Month: April 2016
We Vancouverites consider ourselves some of the luckiest people in the world. We get to enjoy a bustling cosmopolitan city and live remarkably close to nature. The sea, mountains, and temperate rainforest are right at our doorstep, making Vancouver an extremely livable city that attracts millions of tourists every year. For many visitors from abroad, no trip is complete without seeing some exotic Canadian wildlife. While many will flock to the many national, provincial and regional parks near the Greater Vancouver area, encounters do occur within the city. Although sightings of large animals such as coyotes, black bears and even the occasional cougar do happen in suburban neighbourhoods, it is possible to view wildlife safely and in their natural, yet urban, habitat. Here are some suggestions to help you check off those exotic Canadian animals from your bucket list.
Although an urban park, Stanley Park is truly a wild haven at the heart of the city. With over one thousand acres of dense forest, wetlands and lakes, it is home to many native and introduced species of mammals, such as beavers and river otters (look for them around Beaver Lake and the Lost Lagoon). However, it is the over 200 species of birds that make wildlife viewing exciting, especially in the spring. While duck, gulls, and Canadian geese are ubiquitous, look for nesting pairs of bald eagles and great blue herons high up in the trees. Even though there are only about five bald eagle nests and ninety great blue heron nests, they are fairly easily seen nesting or flying around the park, lakes and seashore.
Many other city parks are home to wild populations of birds and mammals; Hinge Park in Olympic Village has been home to a beaver or two this past winter. While it might take a bit of luck to see a beaver, the dam they built in the pond is hard to miss. In Vanier Park, Kitsilano, it was a family of river otters that were seen this past winter frolicking in the pond. Further afield, Burnaby Lake Park is another great bird-watching location, with great blue herons, eagles, raptors and numerous species of waterbirds wading in the lake. Parks further from the City of Vancouver may also be home to larger wildlife such as coyotes, deer, black bears and even cougars!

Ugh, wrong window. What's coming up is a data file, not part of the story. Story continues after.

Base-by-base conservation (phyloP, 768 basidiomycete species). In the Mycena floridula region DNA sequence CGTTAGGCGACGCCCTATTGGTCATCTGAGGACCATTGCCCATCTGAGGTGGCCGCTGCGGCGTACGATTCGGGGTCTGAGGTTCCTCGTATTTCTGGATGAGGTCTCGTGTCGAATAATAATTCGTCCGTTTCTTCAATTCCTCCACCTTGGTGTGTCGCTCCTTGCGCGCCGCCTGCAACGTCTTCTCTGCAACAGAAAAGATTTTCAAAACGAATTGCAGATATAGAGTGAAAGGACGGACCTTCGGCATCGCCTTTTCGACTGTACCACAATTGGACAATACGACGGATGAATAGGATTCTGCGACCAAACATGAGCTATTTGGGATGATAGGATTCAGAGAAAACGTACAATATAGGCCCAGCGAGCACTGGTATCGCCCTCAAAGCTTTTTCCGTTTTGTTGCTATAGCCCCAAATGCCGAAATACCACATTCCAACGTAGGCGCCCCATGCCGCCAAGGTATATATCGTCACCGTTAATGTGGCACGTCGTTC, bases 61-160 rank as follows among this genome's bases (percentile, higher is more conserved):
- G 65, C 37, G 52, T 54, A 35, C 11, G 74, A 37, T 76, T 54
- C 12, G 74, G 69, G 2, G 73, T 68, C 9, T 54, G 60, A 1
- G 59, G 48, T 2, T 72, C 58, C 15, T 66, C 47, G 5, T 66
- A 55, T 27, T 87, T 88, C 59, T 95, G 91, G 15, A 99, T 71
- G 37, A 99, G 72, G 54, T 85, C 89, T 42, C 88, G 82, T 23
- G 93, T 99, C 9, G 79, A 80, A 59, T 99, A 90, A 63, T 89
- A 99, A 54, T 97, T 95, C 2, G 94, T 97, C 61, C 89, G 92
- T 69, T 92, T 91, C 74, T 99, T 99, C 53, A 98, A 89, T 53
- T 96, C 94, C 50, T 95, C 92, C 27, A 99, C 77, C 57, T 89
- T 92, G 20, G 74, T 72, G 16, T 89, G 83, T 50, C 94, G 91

If you wish to view some large Canadian wildlife safely and within minutes of downtown, you can head up to Grouse Mountain and visit the Refuge for Endangered Wildlife. There you will find Grinder and Coola, the two resident grizzly bears who were both rescued fifteen years ago and have just come out of hibernation. Towards the base of the mountain, you will also find Alpha, a timber wolf who was once in the movie industry. You can learn all about these animals and more by catching a Ranger Talk, or attending a Birds in Motion demonstration, where you will get to witness the impressive hunting skills of Grouse’s birds of prey.
Vancouver’s famous seawall stretches from the Burrard Inlet to Stanley Park and all the way to Point Grey, making it Vancouver’s favourite urban features. While out for a walk or bike, the seawall can also be an opportunity to see some marine wildlife – and we don’t just mean the everyday seagulls! You may find other birds such as cormorants and great blue herons perched by the water, as well as harbour seals swimming or poking their head out of the water. You can often find them near marinas, such as in Coal Harbour or at Granville Island, where fishermen sometimes feed them. On rare occasions, whales may visit Vancouver’s harbour and may even be seen from the seawall, such as Bigg’s killer whales looking for some seals, or last summer’s grey whale that was seen over a few weeks within meters of the seawall. This past couple of weeks, a humpback whale has been seen in the harbour, so if you don’t have the chance to get out on a boat, you may still get lucky.
Strait of Georgia
The best place to see whales, however, is aboard a whale-watching boat heading out of the harbour into the Strait of Georgia. Although trips do go out year round, mostly from Victoria, we are now approaching the prime whale-watching season. Boats will mostly be on the lookout for killer whales, the iconic black and white British Columbian species. Killer whales are often found in groups called pods that can contain three or four to over thirty. Humpback whales are also frequently found during the spring to early fall as they head north to feed in our waters. Other species frequently seen around Vancouver include harbour and Dall’s porpoises, seals and Steller sea lions later in the season. Whale watching is also a great chance to appreciate the coastal beauty of British Columbia, with terrestrial species such as deer and even eagles!